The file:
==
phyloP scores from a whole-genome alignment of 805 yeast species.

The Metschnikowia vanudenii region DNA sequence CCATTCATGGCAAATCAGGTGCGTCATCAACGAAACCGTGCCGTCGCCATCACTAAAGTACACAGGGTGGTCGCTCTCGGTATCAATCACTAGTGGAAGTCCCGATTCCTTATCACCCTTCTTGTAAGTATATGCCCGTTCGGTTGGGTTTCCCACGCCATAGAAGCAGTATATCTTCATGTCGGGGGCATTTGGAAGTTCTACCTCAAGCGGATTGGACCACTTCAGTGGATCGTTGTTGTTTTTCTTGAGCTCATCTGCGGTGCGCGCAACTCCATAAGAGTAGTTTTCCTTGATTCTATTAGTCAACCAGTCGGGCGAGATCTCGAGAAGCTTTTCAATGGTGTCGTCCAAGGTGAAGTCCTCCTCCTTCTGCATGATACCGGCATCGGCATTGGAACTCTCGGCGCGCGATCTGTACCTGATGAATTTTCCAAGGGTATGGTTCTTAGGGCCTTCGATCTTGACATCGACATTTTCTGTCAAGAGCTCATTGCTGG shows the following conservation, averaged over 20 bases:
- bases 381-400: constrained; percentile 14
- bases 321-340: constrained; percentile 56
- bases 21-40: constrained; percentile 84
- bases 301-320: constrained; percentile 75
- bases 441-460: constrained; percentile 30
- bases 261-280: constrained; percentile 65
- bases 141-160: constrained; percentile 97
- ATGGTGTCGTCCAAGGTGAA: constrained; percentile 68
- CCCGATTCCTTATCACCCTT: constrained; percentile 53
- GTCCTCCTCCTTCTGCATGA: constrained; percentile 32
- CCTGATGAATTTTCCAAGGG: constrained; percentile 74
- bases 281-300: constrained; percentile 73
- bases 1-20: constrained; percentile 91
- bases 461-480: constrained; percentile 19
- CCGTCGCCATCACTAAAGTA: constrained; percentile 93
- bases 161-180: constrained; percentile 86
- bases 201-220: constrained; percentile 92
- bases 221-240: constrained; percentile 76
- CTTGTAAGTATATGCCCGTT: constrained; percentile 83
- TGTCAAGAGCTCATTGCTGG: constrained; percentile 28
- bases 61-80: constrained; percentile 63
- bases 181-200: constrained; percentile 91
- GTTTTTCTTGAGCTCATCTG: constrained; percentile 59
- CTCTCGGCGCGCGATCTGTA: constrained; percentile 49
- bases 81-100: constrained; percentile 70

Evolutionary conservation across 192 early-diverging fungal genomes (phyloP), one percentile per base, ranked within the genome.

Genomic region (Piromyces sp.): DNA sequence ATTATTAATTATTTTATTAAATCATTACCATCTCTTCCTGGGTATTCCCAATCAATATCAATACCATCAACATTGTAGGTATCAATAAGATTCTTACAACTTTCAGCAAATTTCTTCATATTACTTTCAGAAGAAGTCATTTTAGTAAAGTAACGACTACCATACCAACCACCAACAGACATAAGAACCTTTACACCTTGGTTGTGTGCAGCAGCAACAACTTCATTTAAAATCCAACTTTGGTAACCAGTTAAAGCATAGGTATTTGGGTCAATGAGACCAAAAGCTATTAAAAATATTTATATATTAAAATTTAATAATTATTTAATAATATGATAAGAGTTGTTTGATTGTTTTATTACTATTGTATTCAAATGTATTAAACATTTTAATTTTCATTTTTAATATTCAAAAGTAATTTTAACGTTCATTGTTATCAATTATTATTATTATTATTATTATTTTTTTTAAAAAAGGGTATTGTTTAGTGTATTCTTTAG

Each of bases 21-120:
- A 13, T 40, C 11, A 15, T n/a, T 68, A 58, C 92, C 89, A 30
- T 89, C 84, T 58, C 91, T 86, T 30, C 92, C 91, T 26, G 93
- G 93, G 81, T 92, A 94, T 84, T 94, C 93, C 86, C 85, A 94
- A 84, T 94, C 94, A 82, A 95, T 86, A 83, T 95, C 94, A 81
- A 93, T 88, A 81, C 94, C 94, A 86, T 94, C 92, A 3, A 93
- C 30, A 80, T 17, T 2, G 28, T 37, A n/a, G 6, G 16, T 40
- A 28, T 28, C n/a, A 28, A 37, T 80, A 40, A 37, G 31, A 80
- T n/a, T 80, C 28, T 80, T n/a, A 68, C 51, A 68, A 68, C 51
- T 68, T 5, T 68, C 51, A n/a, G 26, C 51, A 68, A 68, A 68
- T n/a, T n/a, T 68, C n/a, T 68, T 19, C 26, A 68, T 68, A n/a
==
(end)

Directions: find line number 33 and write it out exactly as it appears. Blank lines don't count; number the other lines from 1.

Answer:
- G 93, G 81, T 92, A 94, T 84, T 94, C 93, C 86, C 85, A 94